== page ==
Neve, who leads an idyllic life in the suburbs with her loving family, and works a fulfilling job at a private school. But when she begins to notice a strange man and woman appear unexpectedly at odd moments, she starts to doubt her sanity. Of course, she turns to her family and friends for assistance, but Neve is helpless when they hesitate to believe her.
6 / 10
A thought provoking debut.
Strays is an interesting and thought provoking debut by writer/director Nathaniel Martello-White. A woman flees an abusive life to create her ideal world with another man, only her past will not stay buried.
That’s the basic outline, but Strays deals with a lot more. Told initially from Cheryl/Neve’s viewpoint, we meet a woman who wanted more from her life. Clearly scared by her partner, she just leaves her life, walking out one day. We then move to see the new life she’s created, a perfect suburban lifestyle. She’s a successful deputy head teacher at an exclusive private school and is fundraising for a charity to help underprivileged children in Africa.
But Neve is more complicated than the stepford wife she is trying to portray. She’s literally run from her past, and everything about it. She’s living a ‘white’ lifestyle with her cultural heritage hidden from herself. She won’t let her children identify as black, she’s working at the most privileged of environments, and acting as a saviour for black children she’ll never meet, guilting her neighbours into donating money to the charity that is used to improve her social standing, far more than it is to benefit the recipients of the charity.
She’s not entirely comfortable with her place though, self consciously scratching herself under the straight haired wigs she wears to hide her natural hair. Her makeup also whitens her skin so she ‘fits’ more comfortably as a blackish woman in white society.
Then things start to fall apart, because Neve didn’t just run away from her life as Cheryl when she left her partner, she also left her children, Marvin and Abigail, who have now returned after years of separation. Both have been traumatised by their lives since their mother abandoned them, in and out of care and foster homes, unwanted and unloved. Neve is terrified that their return will destroy the life she has carefully crafted. They’re a reminder of her old life, her failed life, and it is absolutely important to note that these children are darker than her new children, it’s impossible for them to ‘pass’ as Neve has tried to ensure her new children do.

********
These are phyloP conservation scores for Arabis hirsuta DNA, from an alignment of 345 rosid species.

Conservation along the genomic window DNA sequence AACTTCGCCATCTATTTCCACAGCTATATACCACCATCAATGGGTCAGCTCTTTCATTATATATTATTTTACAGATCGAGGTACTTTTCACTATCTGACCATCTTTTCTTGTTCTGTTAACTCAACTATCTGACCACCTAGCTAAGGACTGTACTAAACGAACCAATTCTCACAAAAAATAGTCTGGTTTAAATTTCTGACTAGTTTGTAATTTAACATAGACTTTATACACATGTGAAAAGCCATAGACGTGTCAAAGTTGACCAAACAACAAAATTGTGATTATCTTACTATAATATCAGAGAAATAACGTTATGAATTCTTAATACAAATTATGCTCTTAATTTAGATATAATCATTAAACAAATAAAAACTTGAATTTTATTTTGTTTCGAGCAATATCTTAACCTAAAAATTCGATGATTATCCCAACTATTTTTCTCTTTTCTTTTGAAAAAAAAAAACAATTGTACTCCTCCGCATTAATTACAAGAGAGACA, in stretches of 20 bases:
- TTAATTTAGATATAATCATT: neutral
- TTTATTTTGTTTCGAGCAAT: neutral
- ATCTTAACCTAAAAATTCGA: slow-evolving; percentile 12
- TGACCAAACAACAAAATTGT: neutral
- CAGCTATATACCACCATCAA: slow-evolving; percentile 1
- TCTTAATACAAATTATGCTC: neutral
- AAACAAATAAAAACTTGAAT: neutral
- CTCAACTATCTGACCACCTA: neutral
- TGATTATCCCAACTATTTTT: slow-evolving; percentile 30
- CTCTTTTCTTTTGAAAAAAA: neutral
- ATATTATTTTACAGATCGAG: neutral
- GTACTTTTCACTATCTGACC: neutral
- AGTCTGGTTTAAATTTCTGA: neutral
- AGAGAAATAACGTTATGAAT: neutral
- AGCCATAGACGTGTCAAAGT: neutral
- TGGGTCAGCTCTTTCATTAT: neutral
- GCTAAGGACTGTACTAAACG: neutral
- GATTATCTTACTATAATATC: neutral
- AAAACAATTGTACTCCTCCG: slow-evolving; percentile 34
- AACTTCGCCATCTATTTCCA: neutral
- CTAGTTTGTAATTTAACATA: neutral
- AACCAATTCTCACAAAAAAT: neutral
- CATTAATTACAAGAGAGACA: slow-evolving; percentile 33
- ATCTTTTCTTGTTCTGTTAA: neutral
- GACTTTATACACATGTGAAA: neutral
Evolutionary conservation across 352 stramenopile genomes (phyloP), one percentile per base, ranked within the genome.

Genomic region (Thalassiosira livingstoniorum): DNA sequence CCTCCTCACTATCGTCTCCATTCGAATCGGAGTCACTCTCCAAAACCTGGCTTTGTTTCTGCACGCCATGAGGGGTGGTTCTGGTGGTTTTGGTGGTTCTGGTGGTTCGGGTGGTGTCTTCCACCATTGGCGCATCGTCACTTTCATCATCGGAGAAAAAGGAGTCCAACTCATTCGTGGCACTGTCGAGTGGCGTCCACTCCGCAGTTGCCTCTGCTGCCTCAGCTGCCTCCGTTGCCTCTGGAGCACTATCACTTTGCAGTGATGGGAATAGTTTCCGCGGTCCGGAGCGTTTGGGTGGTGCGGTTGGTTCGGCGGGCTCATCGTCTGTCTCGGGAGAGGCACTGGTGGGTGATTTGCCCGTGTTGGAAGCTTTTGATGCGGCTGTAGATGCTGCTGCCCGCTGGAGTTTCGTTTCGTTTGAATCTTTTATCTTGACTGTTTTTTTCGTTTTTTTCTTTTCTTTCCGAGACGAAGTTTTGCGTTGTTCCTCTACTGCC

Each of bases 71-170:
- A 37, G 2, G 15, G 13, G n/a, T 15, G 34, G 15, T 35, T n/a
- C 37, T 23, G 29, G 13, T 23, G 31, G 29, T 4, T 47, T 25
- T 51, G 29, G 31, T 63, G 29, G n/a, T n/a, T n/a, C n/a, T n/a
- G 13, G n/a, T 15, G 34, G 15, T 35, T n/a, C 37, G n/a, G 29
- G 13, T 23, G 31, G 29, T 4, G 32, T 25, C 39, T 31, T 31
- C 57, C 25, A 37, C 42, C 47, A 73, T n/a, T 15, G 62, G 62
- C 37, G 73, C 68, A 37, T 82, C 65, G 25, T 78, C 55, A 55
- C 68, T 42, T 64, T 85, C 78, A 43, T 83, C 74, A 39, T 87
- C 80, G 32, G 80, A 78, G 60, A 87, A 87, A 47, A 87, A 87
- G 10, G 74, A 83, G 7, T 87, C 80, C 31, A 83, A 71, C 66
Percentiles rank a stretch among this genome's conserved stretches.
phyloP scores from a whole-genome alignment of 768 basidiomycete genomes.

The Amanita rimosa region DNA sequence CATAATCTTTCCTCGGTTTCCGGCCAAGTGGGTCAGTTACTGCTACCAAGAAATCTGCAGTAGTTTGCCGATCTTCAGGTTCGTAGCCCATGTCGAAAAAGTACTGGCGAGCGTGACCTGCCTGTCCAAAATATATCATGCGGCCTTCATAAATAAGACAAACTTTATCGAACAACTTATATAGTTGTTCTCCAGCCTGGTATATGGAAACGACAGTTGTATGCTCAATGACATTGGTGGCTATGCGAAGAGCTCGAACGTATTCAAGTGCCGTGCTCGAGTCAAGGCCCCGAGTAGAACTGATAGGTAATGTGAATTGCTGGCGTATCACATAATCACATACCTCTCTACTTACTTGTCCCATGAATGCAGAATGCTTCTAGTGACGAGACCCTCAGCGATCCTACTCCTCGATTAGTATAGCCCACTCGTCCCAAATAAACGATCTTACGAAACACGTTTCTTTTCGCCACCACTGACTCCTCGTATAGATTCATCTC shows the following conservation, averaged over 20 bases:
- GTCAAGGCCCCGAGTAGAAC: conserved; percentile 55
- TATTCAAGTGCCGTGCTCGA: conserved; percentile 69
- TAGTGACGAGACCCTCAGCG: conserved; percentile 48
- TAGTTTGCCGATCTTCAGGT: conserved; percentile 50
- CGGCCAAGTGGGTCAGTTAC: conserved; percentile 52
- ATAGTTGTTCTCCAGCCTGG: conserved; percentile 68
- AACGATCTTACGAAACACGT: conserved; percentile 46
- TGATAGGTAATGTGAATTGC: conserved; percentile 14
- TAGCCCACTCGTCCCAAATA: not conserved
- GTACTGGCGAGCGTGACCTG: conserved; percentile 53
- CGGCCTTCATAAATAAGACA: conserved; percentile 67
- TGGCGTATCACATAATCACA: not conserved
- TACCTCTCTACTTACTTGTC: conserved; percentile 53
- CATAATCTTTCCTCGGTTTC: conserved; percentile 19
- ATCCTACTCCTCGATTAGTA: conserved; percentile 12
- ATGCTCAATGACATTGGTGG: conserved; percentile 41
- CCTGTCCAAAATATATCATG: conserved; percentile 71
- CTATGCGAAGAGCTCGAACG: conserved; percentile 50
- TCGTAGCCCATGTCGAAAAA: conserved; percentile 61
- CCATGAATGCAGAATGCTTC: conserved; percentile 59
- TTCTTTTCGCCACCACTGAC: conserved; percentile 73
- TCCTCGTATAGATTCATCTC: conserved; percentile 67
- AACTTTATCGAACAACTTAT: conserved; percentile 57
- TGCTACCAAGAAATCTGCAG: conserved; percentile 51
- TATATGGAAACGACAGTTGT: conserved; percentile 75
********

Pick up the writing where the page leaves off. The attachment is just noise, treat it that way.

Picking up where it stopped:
Forced to confront her past, Neve opts to pay off her children to leave her life, burying her dirty secret with £20,000 and a vague promise to work on their relationship. Neve even tries to justify abandoning her children to her new family by saying she’s done nothing worse than many men (and there is a point here, as a woman, walking out on your children is considered far worse than a man doing the same). It’s another issue for black families who are 24% single mothers in the UK, vs 10% for single white mothers.
Neve, again selfishly buys off her guilt and expects it to just go away, an act of reparation for her previous transgressions. But her children wanted more, despite Marvin’s anger and aggression, he wanted to be loved, to create a family for his sister and himself. So when Abigail’s birthday comes around, her fragile psyche is broken and Marvin returns with her for a final confrontation with Neve.
True to her nature, in a jarring final scene, with the violent chaos of her life and choices closing in on her and her family, Neve opts once again to run away, leaving her children, new and old to deal with the consequences of her actions. The sudden end is jarring and may be disappointing to some viewers, but it’s a perfect end as Neve leaves to most likely, repeat this one more time.
Gender politics, cultural politics, black shame, white guilt, colonial legacy, white privilege, broken families, there is so much to unpack in Strays that the viewer can look at this as a dark tragic drama, or pull on any one thread that Nathaniel Martello-White has left dangling. The performances are all excellent and the slow building tension is expertly crafted. It’s not a film I’ll likely watch again, but hours later, I’m still pulling on those threads.